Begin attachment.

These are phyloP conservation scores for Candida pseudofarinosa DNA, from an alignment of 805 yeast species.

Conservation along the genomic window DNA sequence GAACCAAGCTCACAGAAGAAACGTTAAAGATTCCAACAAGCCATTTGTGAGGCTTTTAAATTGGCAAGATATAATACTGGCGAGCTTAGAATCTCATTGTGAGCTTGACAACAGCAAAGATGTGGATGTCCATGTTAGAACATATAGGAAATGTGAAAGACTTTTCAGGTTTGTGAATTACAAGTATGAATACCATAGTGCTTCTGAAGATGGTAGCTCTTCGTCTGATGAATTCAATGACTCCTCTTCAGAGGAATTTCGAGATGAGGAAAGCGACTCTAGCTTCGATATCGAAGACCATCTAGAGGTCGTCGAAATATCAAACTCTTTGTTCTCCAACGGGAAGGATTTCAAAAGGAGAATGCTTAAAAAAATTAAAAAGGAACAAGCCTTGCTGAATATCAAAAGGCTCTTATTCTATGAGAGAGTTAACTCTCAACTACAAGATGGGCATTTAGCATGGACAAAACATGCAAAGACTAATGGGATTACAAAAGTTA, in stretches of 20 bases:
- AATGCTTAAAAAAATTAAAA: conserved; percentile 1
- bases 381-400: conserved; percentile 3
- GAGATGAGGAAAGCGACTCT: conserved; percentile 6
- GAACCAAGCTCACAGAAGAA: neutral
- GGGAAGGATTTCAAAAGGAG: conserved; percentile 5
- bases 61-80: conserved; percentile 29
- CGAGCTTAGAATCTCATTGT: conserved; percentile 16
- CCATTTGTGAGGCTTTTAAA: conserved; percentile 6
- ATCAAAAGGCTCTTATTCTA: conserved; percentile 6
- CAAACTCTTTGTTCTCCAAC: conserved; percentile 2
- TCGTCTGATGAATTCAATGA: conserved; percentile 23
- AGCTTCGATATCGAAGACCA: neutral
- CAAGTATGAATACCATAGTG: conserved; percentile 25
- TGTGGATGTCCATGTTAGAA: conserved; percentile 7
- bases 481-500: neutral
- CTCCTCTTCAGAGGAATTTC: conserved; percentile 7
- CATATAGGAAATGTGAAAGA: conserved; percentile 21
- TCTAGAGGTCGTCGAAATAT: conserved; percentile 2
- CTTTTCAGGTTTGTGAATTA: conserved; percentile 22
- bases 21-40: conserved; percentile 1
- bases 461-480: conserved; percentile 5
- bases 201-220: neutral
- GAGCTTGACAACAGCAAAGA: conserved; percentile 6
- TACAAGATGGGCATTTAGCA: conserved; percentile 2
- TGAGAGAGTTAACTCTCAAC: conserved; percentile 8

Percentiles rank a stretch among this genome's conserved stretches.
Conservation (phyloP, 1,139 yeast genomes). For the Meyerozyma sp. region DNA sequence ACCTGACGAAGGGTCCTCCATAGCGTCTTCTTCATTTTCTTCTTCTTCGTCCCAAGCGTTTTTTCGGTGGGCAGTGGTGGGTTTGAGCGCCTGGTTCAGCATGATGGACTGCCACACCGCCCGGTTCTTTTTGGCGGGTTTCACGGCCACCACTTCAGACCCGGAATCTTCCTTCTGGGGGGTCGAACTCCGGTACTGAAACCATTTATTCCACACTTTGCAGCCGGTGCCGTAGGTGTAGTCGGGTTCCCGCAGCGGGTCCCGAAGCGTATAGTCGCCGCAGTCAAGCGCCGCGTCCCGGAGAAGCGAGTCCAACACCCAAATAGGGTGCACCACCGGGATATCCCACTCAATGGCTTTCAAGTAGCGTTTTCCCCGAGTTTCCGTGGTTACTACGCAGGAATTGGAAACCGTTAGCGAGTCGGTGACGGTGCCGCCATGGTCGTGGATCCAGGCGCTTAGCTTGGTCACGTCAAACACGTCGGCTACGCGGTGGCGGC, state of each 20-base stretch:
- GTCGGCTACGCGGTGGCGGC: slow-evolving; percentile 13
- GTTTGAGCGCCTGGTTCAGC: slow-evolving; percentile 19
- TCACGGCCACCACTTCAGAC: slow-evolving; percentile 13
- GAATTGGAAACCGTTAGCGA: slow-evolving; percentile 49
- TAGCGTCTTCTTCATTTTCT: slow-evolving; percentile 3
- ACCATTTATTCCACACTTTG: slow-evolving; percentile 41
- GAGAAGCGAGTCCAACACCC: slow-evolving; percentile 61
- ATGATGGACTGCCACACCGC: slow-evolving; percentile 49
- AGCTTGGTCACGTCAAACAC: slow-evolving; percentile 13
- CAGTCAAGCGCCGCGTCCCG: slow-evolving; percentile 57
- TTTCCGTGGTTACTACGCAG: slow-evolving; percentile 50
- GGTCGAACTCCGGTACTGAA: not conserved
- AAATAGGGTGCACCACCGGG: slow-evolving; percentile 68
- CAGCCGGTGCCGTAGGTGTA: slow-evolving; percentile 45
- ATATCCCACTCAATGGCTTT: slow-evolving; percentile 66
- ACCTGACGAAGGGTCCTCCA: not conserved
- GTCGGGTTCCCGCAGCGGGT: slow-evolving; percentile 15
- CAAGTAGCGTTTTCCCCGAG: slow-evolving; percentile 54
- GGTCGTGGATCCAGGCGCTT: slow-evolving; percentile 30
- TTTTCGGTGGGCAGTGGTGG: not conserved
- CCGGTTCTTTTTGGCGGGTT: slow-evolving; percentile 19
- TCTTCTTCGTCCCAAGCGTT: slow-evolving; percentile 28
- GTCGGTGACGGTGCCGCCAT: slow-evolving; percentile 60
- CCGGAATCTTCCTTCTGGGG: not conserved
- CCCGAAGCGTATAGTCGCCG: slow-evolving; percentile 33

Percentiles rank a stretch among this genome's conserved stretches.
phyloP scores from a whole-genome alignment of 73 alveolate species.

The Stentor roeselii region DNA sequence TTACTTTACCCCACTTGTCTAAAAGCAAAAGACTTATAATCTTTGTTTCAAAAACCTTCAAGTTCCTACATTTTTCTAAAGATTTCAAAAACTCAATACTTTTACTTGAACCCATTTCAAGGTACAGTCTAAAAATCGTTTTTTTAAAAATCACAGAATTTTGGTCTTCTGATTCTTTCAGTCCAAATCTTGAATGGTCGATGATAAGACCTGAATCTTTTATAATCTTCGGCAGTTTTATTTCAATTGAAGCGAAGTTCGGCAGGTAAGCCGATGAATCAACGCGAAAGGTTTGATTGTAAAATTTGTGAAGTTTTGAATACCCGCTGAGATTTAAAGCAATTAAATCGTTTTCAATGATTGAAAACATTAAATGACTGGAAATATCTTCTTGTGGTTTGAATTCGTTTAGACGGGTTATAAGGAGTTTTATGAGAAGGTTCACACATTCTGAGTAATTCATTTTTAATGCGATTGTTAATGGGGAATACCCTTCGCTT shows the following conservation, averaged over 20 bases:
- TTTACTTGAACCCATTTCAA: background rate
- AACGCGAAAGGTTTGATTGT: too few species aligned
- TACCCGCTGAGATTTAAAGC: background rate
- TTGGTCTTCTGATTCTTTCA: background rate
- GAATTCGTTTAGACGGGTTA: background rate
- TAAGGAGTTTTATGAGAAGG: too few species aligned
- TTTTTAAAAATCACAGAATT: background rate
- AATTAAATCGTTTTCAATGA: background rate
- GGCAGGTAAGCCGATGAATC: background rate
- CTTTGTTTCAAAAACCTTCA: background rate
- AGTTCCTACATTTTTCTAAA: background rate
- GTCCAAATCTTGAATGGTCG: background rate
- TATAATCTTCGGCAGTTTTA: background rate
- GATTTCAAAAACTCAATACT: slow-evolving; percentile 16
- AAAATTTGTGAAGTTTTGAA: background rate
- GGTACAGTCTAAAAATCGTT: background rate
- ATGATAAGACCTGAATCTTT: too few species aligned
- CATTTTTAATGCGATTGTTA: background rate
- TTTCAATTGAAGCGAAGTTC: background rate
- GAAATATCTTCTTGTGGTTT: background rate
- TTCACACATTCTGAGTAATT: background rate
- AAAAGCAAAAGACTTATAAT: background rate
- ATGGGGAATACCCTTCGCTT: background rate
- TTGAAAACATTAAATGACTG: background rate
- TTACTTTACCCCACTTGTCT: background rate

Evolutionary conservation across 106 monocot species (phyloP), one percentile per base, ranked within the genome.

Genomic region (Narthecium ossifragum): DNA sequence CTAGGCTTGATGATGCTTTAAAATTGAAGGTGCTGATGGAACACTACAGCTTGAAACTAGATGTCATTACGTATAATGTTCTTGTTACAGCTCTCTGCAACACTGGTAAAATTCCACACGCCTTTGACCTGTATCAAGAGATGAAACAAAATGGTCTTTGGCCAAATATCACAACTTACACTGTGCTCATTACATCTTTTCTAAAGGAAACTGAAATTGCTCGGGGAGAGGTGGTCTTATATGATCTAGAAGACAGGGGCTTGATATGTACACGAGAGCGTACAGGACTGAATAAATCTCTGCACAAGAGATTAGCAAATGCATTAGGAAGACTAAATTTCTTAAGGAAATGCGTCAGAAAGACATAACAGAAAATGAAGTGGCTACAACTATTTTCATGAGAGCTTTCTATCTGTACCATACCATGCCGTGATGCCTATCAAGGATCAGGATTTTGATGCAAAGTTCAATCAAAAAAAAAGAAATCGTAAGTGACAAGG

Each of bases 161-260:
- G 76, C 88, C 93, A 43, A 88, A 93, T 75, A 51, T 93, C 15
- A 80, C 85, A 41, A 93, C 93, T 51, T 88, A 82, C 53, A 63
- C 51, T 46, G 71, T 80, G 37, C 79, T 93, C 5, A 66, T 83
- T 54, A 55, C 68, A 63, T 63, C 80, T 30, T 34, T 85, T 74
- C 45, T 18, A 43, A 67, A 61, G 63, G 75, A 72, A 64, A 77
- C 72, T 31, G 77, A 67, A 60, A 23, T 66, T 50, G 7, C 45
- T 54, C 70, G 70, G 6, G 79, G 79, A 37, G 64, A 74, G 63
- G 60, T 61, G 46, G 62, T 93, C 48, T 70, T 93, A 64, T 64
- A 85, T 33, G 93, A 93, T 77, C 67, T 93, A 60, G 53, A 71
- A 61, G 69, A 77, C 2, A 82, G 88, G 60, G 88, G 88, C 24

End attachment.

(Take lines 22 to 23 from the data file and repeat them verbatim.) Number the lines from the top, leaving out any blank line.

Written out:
- bases 21-40: conserved; percentile 1
- bases 461-480: conserved; percentile 5